Chiggers are known and defined as pests that are pretty diminutive in size that you would need a microscope to see them correctly. Since they are relatively small in size, you may never realize when they would latch onto your skin. In this article, we will explain more about what chiggers are, how their bite appears, and what treats chigger bites.

So let’s dive in!

All You Need To Know About Chiggers

Chiggers are a type of arachnids that are in the same family as ticks and spiders. They are a form of mite that belongs to the Trombiculidae family. Over the years, people have associated many nicknames with chiggers, such as harvest mites, red bugs, berry bugs or scrub-itch mites. They are red and have six legs in total.

In appearance, these mites or bugs range to less than 1/150th of an inch. However, due to their size, they quickly go unnoticed by the human eye and attack the skin without much resistance.

Chiggers can be found anywhere outdoors. This includes wet areas such as lakes or ponds, grassy areas and the woods. Though there is proper treatment available for chiggers, as they say, prevention is better than cure.

Chigger Bites and What to Expect

Before we discuss the bites, let’s understand one thing. Adult mites don’t bite. It’s the babies called larvae that bite. 

Since you physically can’t see a chigger, you wouldn’t know a chigger has bitten you until you see a bite. It is most likely that the chigger will bite you on the warm, moist areas of your body. You’ll notice flat red bumps that can also transform into a blister as time goes on. 

Chiggers have sharp and pointy claws that they use to grab onto the skin. Once a chigger has successfully latched on to your skin, it will attach its mouth to the skin and inject its saliva. The saliva from the bites contains an enzyme that breaks down the skin for the chigger to enter safely. A common myth about chiggers is that they turn red after their eating session. Well, this is not true. Larvae chiggers are primarily red, yellow and orange. However, they tend to turn yellowish after having a meal.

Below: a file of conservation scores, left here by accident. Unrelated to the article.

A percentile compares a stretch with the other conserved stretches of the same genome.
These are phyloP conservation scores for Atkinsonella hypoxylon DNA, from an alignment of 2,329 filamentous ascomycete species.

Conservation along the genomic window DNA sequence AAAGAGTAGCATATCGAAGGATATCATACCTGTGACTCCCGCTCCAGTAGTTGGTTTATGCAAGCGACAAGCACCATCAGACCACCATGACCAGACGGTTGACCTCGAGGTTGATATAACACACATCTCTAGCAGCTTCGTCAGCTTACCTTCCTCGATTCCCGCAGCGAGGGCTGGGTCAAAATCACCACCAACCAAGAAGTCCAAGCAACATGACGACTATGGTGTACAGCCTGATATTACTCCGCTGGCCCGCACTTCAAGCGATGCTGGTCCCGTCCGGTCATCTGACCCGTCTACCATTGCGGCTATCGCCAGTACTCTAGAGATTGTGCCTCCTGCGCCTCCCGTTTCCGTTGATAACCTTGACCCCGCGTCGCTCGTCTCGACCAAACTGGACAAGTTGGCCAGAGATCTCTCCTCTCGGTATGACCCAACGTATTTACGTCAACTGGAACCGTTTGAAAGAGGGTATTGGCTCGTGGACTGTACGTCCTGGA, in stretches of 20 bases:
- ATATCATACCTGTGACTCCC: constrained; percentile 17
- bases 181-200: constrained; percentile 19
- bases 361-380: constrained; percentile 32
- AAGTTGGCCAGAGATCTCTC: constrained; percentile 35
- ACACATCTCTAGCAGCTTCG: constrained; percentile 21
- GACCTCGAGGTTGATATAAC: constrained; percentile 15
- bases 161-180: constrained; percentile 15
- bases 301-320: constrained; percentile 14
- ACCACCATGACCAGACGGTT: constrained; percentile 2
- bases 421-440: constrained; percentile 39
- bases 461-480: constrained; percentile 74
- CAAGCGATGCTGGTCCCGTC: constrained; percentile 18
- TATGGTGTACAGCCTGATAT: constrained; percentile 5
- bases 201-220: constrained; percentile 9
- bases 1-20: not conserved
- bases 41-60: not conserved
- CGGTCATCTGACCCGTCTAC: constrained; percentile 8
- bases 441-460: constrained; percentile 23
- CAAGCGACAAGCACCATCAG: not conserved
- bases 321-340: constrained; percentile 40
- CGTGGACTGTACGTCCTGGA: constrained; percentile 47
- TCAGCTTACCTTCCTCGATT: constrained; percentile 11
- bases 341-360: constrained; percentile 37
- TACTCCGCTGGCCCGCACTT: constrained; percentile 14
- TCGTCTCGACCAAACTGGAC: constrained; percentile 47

Most chiggers bite in the waist, crotch, armpits, and ankles or behind the knees. Adding on, identifying chigger bites can be a challenging task. The chiggers usually brush away after a few days of eating.

Nevertheless, they come with their own sets of symptoms which can make it easy to pinpoint whether a chigger has been bitten or not.

  1. There is constant itching in the affected area
  2. The affected area would be red and swollen
  3. There is a visible reddened blister or pimple
  4. The itching persists for a few days after the bite

Though chigger bites aren’t that dangerous, they can multiply and appear in groups if the itching and scratching continue. Due to the consistent scratching, your skin can have cracks, further increasing the risk for infections. Apart from the usual areas where chiggers bite, chiggers happen to bite around the penis area as well. If this happens, it can cause severe swelling, painful urination and itching – known as “summer penile syndrome.”

Prevention from Chigger Bites

treating chigger bites with a spray

You can apply specific measures whenever you plan to step out of your house to avoid the lurking chiggers biting you.

Ensure you have worn a bug spray whenever heading out or are directed explicitly to a grassy area. You must also ensure that the bug spray is applied in specific areas where the chiggers are most likely to bite.

Kindly don’t make yourself an easy target by wearing short clothing. Wear long sleeves, long socks and long bottoms. This can put the danger of chigger bites at bay for good. Moreover, wear a bit of thick clothing so that the chiggers can’t dig their claws through the material of your dress.

If you have travelled outdoors near vegetation or wooded areas, then shower as soon as you get home. Wash your clothes with warm or lukewarm water to get rid of any chiggers that might have hopped on your clothing. Take a review of your skin correctly before changing clothes or going to shower.

Apply products that contain permethrin to clothing to protect yourself from chigger bites. Don’t apply it directly on your skin; instead, do it on the clothes and wait for it to completely dry. 


Chiggers are highly uncomfortable and irritating. Therefore the treatment for chiggers is majorly based on relieving the itchiness. The last thing you would want is to scratch your bumps and cause an infection.

Chigger bites take 1 to 3 weeks to disappear entirely, but the time spent shall be unpleasant with the itching and scratching. Therefore, it is better to try remedies and talk to your doctor, who might suggest the following treatments:

  1. Calamine Lotion – used to relieve the pain, itching and control scratching.
  2. Use an ice pack or ice cubes to compress the itching and soothe the area.
  3. Corticosteroid creams are used to control itching.
  4. Your doctor can also recommend oral antihistamines.
  5. Use of certain over-the-counter (OTC) medicines.

If your symptoms or bite marks don’t go away in three weeks, then you are advised to pay a visit to your doctor. A common misconception about chiggers is that they burrow under the skin. This is a false statement; thus, there is no need to take scalding showers.

Most of the time, there is no treatment required. However, in rare cases, you might develop an infection where the doctor will recommend antibiotics.

Summing Up:

Chiggers are tiny insects that a naked eye can’t see. Hence, the only way to avoid getting bitten is to keep yourself away from chiggers-infested areas. Don’t wear short clothes or sandals when you head out to grassy or moist areas.